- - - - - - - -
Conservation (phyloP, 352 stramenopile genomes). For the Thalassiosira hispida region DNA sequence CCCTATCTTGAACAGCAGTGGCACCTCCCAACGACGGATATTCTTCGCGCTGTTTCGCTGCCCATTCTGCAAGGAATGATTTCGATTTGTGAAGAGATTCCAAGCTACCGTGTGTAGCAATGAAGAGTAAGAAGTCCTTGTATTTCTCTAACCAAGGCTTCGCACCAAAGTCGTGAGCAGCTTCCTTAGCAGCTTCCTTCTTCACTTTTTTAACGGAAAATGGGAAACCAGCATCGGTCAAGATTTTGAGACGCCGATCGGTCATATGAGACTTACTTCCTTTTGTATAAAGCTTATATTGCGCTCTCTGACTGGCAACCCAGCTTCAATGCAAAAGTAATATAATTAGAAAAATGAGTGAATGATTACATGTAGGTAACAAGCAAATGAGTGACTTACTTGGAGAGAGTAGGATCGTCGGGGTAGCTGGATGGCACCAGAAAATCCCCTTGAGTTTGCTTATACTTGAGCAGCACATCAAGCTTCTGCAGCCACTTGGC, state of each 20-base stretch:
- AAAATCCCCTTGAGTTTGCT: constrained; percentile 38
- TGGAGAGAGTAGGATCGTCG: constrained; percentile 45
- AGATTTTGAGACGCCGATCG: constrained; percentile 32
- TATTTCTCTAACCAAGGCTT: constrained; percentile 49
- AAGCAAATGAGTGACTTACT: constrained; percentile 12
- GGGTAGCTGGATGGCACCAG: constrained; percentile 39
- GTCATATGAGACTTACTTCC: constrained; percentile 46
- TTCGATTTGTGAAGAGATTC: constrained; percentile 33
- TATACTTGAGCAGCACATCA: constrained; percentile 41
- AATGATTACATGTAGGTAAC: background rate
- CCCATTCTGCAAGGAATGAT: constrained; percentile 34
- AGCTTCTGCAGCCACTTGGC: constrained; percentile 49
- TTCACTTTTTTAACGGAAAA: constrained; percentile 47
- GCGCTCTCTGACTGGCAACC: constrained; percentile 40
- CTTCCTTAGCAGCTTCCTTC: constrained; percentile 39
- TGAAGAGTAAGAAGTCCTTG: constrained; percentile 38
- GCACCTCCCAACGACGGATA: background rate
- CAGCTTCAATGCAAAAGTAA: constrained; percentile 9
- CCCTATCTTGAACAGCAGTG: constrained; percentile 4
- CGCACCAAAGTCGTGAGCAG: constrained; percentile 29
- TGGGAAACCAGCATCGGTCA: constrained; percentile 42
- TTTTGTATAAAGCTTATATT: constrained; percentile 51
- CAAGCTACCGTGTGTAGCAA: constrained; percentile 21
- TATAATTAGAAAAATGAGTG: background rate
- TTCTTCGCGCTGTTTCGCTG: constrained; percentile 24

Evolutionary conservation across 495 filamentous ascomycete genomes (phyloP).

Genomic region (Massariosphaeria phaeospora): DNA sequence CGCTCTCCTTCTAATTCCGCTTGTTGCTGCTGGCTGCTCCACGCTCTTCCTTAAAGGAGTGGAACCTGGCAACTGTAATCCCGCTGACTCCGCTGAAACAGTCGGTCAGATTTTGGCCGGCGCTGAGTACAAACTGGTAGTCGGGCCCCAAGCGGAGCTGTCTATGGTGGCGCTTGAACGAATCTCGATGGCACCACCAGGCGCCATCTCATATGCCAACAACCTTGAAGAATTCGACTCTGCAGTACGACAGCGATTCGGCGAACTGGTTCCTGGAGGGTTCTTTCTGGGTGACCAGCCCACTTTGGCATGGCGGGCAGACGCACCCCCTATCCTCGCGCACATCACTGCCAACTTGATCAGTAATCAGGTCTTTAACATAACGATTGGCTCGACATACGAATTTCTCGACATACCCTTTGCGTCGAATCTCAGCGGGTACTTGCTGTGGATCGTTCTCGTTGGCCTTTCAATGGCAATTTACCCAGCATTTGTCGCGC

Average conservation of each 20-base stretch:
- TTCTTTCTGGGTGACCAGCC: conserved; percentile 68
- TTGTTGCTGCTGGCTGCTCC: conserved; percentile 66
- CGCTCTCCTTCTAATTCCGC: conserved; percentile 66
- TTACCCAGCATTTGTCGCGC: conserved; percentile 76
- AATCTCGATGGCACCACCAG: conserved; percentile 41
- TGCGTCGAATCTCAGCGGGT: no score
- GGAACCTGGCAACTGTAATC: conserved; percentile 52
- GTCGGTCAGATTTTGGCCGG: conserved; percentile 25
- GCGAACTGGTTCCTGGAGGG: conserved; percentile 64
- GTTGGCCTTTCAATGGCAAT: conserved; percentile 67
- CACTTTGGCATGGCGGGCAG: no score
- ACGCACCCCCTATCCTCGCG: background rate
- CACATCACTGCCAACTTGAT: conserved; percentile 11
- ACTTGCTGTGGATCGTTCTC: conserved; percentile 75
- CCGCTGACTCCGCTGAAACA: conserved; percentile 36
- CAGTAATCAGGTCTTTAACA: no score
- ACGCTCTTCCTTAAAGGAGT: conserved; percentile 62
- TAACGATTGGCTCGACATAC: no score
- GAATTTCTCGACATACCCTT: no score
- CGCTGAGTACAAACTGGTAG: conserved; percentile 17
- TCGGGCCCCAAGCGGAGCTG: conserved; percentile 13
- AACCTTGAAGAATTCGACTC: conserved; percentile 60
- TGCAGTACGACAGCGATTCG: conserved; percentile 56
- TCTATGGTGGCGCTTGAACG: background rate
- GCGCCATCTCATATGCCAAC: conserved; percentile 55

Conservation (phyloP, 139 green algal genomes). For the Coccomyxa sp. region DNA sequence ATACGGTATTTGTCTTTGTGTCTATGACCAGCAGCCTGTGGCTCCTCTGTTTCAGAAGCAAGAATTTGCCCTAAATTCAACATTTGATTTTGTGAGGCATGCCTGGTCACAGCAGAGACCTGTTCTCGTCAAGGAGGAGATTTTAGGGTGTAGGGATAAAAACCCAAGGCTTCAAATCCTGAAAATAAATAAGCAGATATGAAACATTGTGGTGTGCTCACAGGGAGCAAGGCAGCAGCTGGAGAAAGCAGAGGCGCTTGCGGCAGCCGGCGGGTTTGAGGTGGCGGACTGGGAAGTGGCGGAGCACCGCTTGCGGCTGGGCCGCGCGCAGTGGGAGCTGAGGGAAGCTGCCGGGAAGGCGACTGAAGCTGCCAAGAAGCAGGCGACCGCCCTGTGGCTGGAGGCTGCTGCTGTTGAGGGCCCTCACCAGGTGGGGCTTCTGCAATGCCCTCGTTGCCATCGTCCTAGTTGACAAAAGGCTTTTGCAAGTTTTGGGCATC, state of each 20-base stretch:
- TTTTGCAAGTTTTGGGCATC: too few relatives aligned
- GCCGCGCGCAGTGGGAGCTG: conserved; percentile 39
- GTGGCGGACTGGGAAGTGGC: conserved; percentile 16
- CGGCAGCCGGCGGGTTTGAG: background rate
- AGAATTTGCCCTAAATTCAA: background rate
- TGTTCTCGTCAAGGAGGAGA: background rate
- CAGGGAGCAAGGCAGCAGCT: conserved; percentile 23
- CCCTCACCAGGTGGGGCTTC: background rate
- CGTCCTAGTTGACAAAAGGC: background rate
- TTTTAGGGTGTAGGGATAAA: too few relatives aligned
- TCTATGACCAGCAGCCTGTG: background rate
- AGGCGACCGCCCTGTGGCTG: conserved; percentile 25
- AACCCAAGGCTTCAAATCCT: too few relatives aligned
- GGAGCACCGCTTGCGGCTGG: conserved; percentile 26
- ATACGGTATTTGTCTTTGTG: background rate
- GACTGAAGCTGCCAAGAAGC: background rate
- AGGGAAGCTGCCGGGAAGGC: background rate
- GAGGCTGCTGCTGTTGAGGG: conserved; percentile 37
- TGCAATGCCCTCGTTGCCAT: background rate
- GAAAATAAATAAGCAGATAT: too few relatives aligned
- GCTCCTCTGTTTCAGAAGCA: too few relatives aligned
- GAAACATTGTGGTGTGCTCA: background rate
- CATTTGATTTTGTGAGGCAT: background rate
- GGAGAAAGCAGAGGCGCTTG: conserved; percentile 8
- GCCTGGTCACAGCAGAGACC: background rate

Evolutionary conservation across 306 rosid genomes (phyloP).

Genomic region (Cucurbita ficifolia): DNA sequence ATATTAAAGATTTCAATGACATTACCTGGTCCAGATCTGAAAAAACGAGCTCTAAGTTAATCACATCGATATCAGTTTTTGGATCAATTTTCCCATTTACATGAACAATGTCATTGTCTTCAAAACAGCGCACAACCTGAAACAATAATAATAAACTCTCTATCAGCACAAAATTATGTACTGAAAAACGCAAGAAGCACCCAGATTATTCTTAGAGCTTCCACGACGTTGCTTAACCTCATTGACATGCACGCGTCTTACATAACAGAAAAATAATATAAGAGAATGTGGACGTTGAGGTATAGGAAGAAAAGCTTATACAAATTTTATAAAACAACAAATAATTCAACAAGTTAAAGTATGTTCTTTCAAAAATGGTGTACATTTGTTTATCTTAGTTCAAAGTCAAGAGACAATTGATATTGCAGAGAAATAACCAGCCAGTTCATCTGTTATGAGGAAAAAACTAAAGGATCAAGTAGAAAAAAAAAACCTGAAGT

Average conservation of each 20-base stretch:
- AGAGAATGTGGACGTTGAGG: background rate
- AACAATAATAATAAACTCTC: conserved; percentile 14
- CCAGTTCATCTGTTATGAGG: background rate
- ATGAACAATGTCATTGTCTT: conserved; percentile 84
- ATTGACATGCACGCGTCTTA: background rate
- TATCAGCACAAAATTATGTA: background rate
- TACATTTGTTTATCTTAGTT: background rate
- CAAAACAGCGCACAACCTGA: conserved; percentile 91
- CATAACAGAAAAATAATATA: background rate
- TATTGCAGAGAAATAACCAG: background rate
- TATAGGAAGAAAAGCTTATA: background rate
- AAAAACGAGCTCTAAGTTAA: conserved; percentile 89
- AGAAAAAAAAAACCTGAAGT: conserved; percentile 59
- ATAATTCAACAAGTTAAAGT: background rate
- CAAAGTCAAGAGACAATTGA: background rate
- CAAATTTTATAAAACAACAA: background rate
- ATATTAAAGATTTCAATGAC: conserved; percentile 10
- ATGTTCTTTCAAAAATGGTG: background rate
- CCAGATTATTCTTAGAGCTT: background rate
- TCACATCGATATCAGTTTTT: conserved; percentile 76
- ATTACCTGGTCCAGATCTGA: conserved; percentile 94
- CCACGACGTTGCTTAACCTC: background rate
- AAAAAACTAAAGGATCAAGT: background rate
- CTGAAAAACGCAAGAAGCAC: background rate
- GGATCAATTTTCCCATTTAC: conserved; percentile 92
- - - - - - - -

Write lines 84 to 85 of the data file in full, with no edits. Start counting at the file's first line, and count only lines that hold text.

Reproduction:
- AGAGAATGTGGACGTTGAGG: background rate
- AACAATAATAATAAACTCTC: conserved; percentile 14